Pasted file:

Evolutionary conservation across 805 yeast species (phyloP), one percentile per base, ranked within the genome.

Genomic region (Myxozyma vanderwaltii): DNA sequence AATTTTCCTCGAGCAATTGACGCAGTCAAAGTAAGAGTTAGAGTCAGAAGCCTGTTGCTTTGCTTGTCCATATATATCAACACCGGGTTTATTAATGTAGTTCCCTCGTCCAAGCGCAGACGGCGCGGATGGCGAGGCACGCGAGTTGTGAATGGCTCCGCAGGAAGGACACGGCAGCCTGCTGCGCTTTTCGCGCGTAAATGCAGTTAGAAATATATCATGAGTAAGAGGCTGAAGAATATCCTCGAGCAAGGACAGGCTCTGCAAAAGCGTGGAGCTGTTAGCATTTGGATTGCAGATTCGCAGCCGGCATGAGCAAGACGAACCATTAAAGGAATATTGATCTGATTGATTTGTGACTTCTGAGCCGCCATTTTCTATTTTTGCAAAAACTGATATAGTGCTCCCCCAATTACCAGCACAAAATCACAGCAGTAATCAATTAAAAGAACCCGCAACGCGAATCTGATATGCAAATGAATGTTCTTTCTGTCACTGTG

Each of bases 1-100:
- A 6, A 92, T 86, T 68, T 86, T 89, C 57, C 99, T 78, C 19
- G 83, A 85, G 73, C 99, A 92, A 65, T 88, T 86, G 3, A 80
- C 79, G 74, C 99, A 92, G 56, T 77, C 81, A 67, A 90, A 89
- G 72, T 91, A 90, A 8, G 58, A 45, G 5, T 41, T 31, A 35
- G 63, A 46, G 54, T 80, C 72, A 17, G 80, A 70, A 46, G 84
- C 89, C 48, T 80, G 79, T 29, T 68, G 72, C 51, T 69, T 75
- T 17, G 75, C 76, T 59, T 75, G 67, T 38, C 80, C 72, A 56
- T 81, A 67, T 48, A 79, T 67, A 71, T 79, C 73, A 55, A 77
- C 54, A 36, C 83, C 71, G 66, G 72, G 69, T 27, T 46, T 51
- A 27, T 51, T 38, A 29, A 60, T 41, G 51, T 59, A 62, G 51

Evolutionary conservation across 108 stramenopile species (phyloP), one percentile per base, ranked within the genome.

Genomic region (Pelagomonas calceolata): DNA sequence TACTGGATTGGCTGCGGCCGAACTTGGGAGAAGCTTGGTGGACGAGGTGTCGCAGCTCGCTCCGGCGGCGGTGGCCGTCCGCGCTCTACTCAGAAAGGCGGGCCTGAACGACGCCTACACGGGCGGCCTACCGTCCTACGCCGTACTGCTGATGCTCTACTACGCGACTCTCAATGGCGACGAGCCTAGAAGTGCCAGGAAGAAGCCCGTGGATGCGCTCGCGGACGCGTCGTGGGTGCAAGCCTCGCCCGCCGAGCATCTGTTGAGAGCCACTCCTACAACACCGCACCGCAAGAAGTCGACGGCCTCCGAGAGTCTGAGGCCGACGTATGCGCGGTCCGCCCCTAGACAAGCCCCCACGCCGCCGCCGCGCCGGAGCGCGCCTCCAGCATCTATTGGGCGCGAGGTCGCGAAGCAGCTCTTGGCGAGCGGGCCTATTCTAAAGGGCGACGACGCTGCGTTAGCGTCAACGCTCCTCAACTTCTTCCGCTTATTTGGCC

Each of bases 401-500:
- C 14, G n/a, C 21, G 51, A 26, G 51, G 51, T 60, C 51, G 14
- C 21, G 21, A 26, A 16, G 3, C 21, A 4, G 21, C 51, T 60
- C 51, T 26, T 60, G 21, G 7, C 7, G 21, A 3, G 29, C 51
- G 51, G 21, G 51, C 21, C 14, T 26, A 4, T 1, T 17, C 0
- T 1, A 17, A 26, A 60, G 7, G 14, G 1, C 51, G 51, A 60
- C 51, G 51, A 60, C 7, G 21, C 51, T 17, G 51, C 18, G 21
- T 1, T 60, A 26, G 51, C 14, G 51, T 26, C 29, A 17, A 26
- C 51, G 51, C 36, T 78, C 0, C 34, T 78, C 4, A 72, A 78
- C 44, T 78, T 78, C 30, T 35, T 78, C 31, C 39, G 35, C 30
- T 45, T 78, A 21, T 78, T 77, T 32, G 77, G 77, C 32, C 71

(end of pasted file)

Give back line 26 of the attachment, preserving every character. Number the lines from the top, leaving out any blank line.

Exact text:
- T 45, T 78, A 21, T 78, T 77, T 32, G 77, G 77, C 32, C 71